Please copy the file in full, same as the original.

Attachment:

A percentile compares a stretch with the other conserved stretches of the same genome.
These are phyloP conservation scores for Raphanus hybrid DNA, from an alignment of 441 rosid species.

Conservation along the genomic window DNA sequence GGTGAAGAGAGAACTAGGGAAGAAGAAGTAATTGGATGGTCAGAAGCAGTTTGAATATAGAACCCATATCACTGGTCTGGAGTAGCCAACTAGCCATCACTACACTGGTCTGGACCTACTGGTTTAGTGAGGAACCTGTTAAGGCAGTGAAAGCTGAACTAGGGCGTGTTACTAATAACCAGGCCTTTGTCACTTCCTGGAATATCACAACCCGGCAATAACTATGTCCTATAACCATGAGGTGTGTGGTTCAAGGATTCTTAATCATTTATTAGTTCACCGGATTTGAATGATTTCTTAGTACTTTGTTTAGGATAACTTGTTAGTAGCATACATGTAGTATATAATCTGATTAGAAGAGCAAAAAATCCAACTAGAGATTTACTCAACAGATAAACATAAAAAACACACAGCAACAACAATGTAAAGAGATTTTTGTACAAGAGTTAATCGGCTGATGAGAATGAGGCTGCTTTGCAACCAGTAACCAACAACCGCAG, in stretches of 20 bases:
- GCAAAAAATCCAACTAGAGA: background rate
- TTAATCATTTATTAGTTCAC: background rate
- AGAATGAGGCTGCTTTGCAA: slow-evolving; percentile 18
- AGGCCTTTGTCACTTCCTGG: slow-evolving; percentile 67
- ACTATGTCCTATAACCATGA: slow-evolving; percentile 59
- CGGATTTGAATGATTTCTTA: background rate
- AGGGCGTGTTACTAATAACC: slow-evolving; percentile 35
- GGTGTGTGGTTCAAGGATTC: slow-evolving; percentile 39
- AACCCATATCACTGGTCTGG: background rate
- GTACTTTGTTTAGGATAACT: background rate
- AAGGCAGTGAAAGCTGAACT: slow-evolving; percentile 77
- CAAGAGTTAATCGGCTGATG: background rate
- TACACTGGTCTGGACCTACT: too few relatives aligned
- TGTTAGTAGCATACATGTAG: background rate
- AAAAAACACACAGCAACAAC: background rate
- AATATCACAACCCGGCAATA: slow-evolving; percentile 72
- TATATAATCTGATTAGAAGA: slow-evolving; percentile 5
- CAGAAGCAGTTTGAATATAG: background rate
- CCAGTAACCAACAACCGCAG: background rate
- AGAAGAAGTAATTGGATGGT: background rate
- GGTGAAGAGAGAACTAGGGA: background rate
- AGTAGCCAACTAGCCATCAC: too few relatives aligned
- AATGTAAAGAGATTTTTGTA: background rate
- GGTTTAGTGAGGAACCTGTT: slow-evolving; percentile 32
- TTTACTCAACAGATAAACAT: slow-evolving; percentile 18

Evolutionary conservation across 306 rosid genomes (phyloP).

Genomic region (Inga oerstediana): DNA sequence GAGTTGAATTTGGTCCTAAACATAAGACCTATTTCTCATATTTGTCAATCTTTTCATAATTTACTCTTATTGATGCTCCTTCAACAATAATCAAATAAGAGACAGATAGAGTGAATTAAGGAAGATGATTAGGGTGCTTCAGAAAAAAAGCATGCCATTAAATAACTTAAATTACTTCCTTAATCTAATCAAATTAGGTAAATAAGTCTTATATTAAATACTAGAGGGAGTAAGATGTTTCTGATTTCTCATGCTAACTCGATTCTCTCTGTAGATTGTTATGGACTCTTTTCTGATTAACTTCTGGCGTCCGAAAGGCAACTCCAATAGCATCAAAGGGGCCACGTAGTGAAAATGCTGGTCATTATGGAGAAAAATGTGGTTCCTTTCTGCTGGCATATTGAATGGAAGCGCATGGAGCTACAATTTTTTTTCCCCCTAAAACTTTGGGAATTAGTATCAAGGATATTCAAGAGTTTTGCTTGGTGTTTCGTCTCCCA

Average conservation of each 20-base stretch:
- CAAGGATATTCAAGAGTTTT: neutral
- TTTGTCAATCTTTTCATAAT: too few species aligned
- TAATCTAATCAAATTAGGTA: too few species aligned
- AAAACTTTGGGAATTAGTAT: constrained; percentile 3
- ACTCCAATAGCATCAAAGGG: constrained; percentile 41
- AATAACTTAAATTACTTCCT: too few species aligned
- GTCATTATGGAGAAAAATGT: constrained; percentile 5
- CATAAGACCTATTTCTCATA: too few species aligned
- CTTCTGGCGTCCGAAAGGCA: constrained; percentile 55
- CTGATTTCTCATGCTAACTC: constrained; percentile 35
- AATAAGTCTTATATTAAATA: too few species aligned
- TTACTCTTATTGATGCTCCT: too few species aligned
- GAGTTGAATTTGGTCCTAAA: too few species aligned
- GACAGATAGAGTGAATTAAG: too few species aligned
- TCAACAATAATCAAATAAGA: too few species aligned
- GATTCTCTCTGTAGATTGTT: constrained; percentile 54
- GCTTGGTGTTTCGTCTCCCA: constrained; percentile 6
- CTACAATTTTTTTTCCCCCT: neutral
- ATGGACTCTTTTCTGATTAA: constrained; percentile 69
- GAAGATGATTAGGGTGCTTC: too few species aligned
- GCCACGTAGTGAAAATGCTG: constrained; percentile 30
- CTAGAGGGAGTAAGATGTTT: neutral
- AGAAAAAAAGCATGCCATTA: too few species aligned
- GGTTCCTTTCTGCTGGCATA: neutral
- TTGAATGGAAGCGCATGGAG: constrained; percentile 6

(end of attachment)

A percentile compares a stretch with the other conserved stretches of the same genome.
These are phyloP conservation scores for Raphanus hybrid DNA, from an alignment of 441 rosid species.

Conservation along the genomic window DNA sequence GGTGAAGAGAGAACTAGGGAAGAAGAAGTAATTGGATGGTCAGAAGCAGTTTGAATATAGAACCCATATCACTGGTCTGGAGTAGCCAACTAGCCATCACTACACTGGTCTGGACCTACTGGTTTAGTGAGGAACCTGTTAAGGCAGTGAAAGCTGAACTAGGGCGTGTTACTAATAACCAGGCCTTTGTCACTTCCTGGAATATCACAACCCGGCAATAACTATGTCCTATAACCATGAGGTGTGTGGTTCAAGGATTCTTAATCATTTATTAGTTCACCGGATTTGAATGATTTCTTAGTACTTTGTTTAGGATAACTTGTTAGTAGCATACATGTAGTATATAATCTGATTAGAAGAGCAAAAAATCCAACTAGAGATTTACTCAACAGATAAACATAAAAAACACACAGCAACAACAATGTAAAGAGATTTTTGTACAAGAGTTAATCGGCTGATGAGAATGAGGCTGCTTTGCAACCAGTAACCAACAACCGCAG, in stretches of 20 bases:
- GCAAAAAATCCAACTAGAGA: background rate
- TTAATCATTTATTAGTTCAC: background rate
- AGAATGAGGCTGCTTTGCAA: slow-evolving; percentile 18
- AGGCCTTTGTCACTTCCTGG: slow-evolving; percentile 67
- ACTATGTCCTATAACCATGA: slow-evolving; percentile 59
- CGGATTTGAATGATTTCTTA: background rate
- AGGGCGTGTTACTAATAACC: slow-evolving; percentile 35
- GGTGTGTGGTTCAAGGATTC: slow-evolving; percentile 39
- AACCCATATCACTGGTCTGG: background rate
- GTACTTTGTTTAGGATAACT: background rate
- AAGGCAGTGAAAGCTGAACT: slow-evolving; percentile 77
- CAAGAGTTAATCGGCTGATG: background rate
- TACACTGGTCTGGACCTACT: too few relatives aligned
- TGTTAGTAGCATACATGTAG: background rate
- AAAAAACACACAGCAACAAC: background rate
- AATATCACAACCCGGCAATA: slow-evolving; percentile 72
- TATATAATCTGATTAGAAGA: slow-evolving; percentile 5
- CAGAAGCAGTTTGAATATAG: background rate
- CCAGTAACCAACAACCGCAG: background rate
- AGAAGAAGTAATTGGATGGT: background rate
- GGTGAAGAGAGAACTAGGGA: background rate
- AGTAGCCAACTAGCCATCAC: too few relatives aligned
- AATGTAAAGAGATTTTTGTA: background rate
- GGTTTAGTGAGGAACCTGTT: slow-evolving; percentile 32
- TTTACTCAACAGATAAACAT: slow-evolving; percentile 18

Evolutionary conservation across 306 rosid genomes (phyloP).

Genomic region (Inga oerstediana): DNA sequence GAGTTGAATTTGGTCCTAAACATAAGACCTATTTCTCATATTTGTCAATCTTTTCATAATTTACTCTTATTGATGCTCCTTCAACAATAATCAAATAAGAGACAGATAGAGTGAATTAAGGAAGATGATTAGGGTGCTTCAGAAAAAAAGCATGCCATTAAATAACTTAAATTACTTCCTTAATCTAATCAAATTAGGTAAATAAGTCTTATATTAAATACTAGAGGGAGTAAGATGTTTCTGATTTCTCATGCTAACTCGATTCTCTCTGTAGATTGTTATGGACTCTTTTCTGATTAACTTCTGGCGTCCGAAAGGCAACTCCAATAGCATCAAAGGGGCCACGTAGTGAAAATGCTGGTCATTATGGAGAAAAATGTGGTTCCTTTCTGCTGGCATATTGAATGGAAGCGCATGGAGCTACAATTTTTTTTCCCCCTAAAACTTTGGGAATTAGTATCAAGGATATTCAAGAGTTTTGCTTGGTGTTTCGTCTCCCA

Average conservation of each 20-base stretch:
- CAAGGATATTCAAGAGTTTT: neutral
- TTTGTCAATCTTTTCATAAT: too few species aligned
- TAATCTAATCAAATTAGGTA: too few species aligned
- AAAACTTTGGGAATTAGTAT: constrained; percentile 3
- ACTCCAATAGCATCAAAGGG: constrained; percentile 41
- AATAACTTAAATTACTTCCT: too few species aligned
- GTCATTATGGAGAAAAATGT: constrained; percentile 5
- CATAAGACCTATTTCTCATA: too few species aligned
- CTTCTGGCGTCCGAAAGGCA: constrained; percentile 55
- CTGATTTCTCATGCTAACTC: constrained; percentile 35
- AATAAGTCTTATATTAAATA: too few species aligned
- TTACTCTTATTGATGCTCCT: too few species aligned
- GAGTTGAATTTGGTCCTAAA: too few species aligned
- GACAGATAGAGTGAATTAAG: too few species aligned
- TCAACAATAATCAAATAAGA: too few species aligned
- GATTCTCTCTGTAGATTGTT: constrained; percentile 54
- GCTTGGTGTTTCGTCTCCCA: constrained; percentile 6
- CTACAATTTTTTTTCCCCCT: neutral
- ATGGACTCTTTTCTGATTAA: constrained; percentile 69
- GAAGATGATTAGGGTGCTTC: too few species aligned
- GCCACGTAGTGAAAATGCTG: constrained; percentile 30
- CTAGAGGGAGTAAGATGTTT: neutral
- AGAAAAAAAGCATGCCATTA: too few species aligned
- GGTTCCTTTCTGCTGGCATA: neutral
- TTGAATGGAAGCGCATGGAG: constrained; percentile 6